John’s Mashed Potato Casserole is a generous, make-ahead dish that is sure to capture the heart of all who gather at your house on Thanksgiving Day. Even small appetites will be screaming for second helpings of this not-so-conventional cheesy holiday standard.
John’s Mashed Potato Casserole
4 pounds potatoes, peeled and cut into large, uniform chunks
1/2 cup butter
1 bunch (4 or 5) green onions, cleaned and thinly sliced
1/2 to 1 cup milk
1 8-ounce package cream cheese, softened
1 cup Parmesan cheese, shredded
Salt and freshly ground pepper to taste
Place the potatoes in a large saucepan and cover with about 2″ of lightly salted cold water. Bring to a boil, reduce heat to medium and simmer for 15 to 20 minutes or until tender when pierced with a fork. Drain thoroughly; transfer to a large mixer bowl.
Preheat oven to 350 degrees. While potatoes are cooking, in a medium skillet over medium-low heat melt butter. Add green onions and sauté until tender. Add 1/2 cup milk, cream cheese and Parmesan cheese; stir until cheeses are melted. Add the melted cheese mixture to potatoes and beat with electric mixer until fluffy. Add salt and pepper to taste.
If mixture seems too stiff, add a little more milk. Pour into a buttered 9”x13” casserole dish and bake, uncovered, at 350° for about 30 minutes. Mixture should be nicely browned on top and slightly bubbly. Makes 10 servings
Recipe comes from the kitchen of John Buffington, Puyallup, Washington.
Baked Broccoli and Cheese Side Dish
1/2 cup onion, chopped
4 tablespoons butter or margarine
1/2 teaspoon salt
1/4 cup flour
3 eggs, slightly beaten
2 10-ounce packages chopped frozen broccoli
or 2 10-ounce packages chopped frozen spinach
1 5-ounce jar Kraft Old English Cheese
1 cup Nabisco, Cheese Nips, crushed fine
4 teaspoons butter or margarine
Sauté onion in 4 tablespoons margarine until onions begin to soften. Stir in salt and flour. Fold in broccoli (or spinach), eggs and cheese. Spoon into 2-quart baking dish that has been coated with non-fat cooking spray. Sprinkle with crushed Cheese Nip crackers. Dot with 4 teaspoons margarine. Bake, uncovered, at 350 degrees for 30 minutes. Makes 6 servings.
I’d like to share this Pumpkin Cookie recipe with you that comes from the kitchen of Linda Lipinski of Nokomis, Florida. It’s a real keeper, just like Linda and all the terrific recipes she so willing shares with others!
Linda’s Pumpkin Cookies
1 box yellow cake mix
1/2 cup instant oatmeal
1 15-ounce can plain pumpkin
1 teaspoon ground allspice
1 teaspoon ground cinnamon
2 Tablespoon cooking oil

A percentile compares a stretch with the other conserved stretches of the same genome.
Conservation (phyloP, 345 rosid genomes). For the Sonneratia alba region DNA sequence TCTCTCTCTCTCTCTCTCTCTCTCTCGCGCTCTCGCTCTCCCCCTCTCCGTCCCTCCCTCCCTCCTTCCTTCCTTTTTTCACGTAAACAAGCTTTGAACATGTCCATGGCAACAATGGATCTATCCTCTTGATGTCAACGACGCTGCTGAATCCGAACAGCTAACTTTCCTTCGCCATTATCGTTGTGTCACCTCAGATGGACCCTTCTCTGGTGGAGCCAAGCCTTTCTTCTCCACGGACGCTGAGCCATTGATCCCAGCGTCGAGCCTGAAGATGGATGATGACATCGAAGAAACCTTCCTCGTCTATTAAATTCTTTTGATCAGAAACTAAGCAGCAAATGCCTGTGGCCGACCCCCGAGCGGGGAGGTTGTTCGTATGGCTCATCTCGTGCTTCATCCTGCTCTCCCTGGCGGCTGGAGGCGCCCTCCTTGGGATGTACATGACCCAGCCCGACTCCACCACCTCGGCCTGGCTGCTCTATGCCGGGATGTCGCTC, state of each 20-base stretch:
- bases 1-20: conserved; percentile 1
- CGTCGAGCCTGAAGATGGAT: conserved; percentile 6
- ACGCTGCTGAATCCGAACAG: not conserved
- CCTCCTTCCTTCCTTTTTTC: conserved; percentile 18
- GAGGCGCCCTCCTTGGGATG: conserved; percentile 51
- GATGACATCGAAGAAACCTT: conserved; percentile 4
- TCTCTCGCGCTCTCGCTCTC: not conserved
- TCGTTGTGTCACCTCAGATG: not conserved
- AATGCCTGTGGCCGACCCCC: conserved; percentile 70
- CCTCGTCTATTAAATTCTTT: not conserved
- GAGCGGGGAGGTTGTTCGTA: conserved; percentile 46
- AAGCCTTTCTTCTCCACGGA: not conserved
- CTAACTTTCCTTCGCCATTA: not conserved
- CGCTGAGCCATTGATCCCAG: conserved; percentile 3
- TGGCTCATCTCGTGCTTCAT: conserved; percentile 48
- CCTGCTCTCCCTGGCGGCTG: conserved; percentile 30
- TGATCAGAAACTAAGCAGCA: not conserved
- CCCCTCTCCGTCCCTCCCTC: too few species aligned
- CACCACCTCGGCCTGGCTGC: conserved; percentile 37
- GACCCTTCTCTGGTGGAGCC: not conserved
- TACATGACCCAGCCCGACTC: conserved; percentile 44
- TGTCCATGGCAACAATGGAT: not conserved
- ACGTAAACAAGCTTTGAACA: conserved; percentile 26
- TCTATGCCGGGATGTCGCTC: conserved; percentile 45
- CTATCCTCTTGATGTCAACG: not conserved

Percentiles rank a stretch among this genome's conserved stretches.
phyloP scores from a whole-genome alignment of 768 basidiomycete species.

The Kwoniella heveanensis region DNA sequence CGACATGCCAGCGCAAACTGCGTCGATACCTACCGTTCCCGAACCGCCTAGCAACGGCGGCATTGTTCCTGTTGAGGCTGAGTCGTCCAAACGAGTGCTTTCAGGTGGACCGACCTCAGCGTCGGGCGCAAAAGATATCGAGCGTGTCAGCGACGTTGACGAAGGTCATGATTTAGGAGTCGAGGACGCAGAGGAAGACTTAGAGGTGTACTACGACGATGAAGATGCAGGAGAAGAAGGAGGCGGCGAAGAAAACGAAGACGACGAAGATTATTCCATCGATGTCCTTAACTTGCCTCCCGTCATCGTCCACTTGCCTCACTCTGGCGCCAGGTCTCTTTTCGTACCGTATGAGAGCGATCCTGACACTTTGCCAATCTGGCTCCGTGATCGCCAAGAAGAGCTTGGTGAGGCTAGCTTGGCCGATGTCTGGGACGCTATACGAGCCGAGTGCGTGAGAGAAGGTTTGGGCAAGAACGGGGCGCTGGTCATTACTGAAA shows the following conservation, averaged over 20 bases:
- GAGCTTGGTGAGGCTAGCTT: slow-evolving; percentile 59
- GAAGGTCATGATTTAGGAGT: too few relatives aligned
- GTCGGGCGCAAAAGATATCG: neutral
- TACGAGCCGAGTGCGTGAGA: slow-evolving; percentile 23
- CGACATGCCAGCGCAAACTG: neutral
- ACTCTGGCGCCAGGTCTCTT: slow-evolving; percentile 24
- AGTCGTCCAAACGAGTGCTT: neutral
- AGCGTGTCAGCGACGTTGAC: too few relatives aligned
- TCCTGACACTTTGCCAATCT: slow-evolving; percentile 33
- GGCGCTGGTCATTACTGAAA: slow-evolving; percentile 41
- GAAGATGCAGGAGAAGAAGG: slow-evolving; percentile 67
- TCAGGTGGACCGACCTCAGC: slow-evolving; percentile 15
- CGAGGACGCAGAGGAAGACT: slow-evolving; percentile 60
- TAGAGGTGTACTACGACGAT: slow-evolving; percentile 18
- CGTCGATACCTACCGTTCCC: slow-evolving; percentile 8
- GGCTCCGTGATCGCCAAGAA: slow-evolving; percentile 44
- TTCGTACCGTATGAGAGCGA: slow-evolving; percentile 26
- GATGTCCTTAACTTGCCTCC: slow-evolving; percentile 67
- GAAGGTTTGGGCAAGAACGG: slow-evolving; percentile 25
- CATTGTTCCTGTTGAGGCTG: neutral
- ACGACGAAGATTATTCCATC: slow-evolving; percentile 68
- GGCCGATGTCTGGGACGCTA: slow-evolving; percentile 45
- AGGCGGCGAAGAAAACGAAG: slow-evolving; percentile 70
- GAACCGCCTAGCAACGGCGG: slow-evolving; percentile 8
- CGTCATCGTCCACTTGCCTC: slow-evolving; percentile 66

Mix above ingredients together with mixer. Spoon dough onto cookie sheet making
each cookie the size you like; don’t flatten them down. Bake at 350 degrees for 12 to 18 minutes, or about 12 minutes for medium size cookies. This is a soft cake-like cookie.
3 cups powder sugar
4 Tablespoon orange juice
1 teaspoon grated orange peel
Mix all 3 glaze ingredients together; frost each cookie while still slightly warm. Yield: Approximately 24 cookies. DELICIOUS!
Elegant Turkey Crepes are a perfectly delicious solution for using-up leftover turkey, that is if there are any leftovers!
Elegant Turkey Crepes
1/4 cup celery, thinly sliced
1/4 cup onion, chopped
1/2 teaspoon poultry seasoning
1 tablespoon butter or margarine
1 10-3/4 ounce can cream of mushroom or chicken soup
2 cups cooked turkey or chicken, finely chopped
8 Crepes (purchase in frozen food section or make at home)
1/3 cup milk
1/2 teaspoon orange rind, grated
Fresh parsley, optional
In saucepan, over medium heat, sauté celery and onion in butter until tender. Add poultry seasoning; stir in 1/2 cup soup and chopped turkey, continue stirring until heated. Spoon into center of crepes and roll up. Place in oblong serving dish and keep warm on lowest setting (setting #1) in microwave.
In another saucepan, combine remaining soup, milk and orange rind; heat; stirring occasionally; pour over crepes. Garnish with fresh parsley, if desired. Yield: 4 servings
Suggestions: Make the crepes before preparing the filling and set them aside. Do not stack the crepes. Allow them to cool separately so they don’t stick together. When crepe batter is poured into sauté pan, pick the pan up and roll it gently in a circular motion so batter can thin out to make a lighter crepe.
Quick tip: Most grocery stores carry pre-made crepes in the refrigerator and freezer sections of the store.